• John Perry

    Magnificent episode! I especially appreciate the illustration of the interdependencies of the many species. The plant-treehopper-ant relationship is remarkable. I’d love to know just how this evolved. One question is not addressed by the film, though it fairly begs to be asked: why are the high plateau so fertile? In most ranges, such high ground would be quite barren. One answer is clearly the eland themselves; their arrival brings with it significant, recurring deposits of fertilizer and carcasses. Less obvious are the droppings of the predators such as the vultures which follow the herd. Do any viewers have ideas on this topic? Or thoughts on what would become of the ecosystem if the herds were destroyed by human interference? I hope they are well-protected and that tourists will content themselves to gaze at the mountains from below rather than sending land rovers driving all over the hills or helicopters shattering the desolate beauty and disrupting the precarious struggles by which the native species manage to eke out just enough to survive in this unforgiving land.

  • mike

    it left me awed. i found a mystic quality coming from the film as i watched, and listened to the sounds and music. thank you to everyone involved.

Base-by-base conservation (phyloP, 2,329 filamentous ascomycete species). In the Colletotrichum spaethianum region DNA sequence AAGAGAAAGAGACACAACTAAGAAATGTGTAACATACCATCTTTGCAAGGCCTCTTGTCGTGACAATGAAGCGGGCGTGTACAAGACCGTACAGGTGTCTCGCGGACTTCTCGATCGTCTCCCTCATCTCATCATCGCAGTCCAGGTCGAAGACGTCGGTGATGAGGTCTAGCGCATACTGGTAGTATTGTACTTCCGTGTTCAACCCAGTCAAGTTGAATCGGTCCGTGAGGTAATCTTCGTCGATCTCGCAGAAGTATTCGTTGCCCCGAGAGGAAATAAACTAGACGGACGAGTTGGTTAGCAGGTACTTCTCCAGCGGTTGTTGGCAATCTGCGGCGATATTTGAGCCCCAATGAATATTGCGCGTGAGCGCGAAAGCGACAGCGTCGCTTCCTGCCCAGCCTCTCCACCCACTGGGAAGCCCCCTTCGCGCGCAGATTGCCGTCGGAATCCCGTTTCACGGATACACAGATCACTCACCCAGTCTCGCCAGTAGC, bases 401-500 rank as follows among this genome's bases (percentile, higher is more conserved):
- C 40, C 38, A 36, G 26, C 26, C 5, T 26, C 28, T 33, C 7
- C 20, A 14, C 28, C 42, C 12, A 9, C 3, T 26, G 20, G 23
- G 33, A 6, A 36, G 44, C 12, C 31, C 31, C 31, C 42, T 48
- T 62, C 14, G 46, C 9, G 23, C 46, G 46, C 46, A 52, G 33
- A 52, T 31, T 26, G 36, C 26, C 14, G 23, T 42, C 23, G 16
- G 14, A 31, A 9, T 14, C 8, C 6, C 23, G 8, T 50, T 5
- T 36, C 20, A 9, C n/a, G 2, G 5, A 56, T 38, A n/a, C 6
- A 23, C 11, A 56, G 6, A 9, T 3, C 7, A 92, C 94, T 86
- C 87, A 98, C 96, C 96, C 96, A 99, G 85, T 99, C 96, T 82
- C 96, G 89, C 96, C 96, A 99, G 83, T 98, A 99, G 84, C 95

• brian

    Cool dude! This is one of my favorite episodes!

  • Riaan

    “Baie dankie, dit was `n pragtige program”
    Translated – “Thank you ver much, it was a beautiful proramme”.

  • conrack

    What a bunch of empty space, the high plains and snow scene looks like Wyoming in winter. Needs a shopping mall with some factory outlet stores and a freeway to get to ‘em.

  • Nolan

    I also enjoyed the show and the Zulu’s music. I am with you on the people who dart/shoot, poke needles in, implant, collar and kidnap to replant animals (among other things). I saw a film on the Trumpeter Swans in our area. They used an air boat to “monitor” the nest. The swan left in a panic! I am happy they didn’t do this to the eland and the others in this show.

  • francois williams

    Er…I can’t help but to notice an incredible level of ignorance about South africa in amny comments, especially about the welfare of the area and the animals that live there…apparently Americans don’t know that SOuth Africa is the prime nature conservation country in the world…and that there are more wild animals in SA than in the continents of Europe and Asia put together !!
    Give us a break please, we try hard, you guys should just go there and SUPPORT us…thanks…

  • javier

    i really enjoyed the show.It was so awsome to watch these beautiful animals in their natural habitad witout the intervention of people! great show!!

  • claire

    It is wonderful oh yeah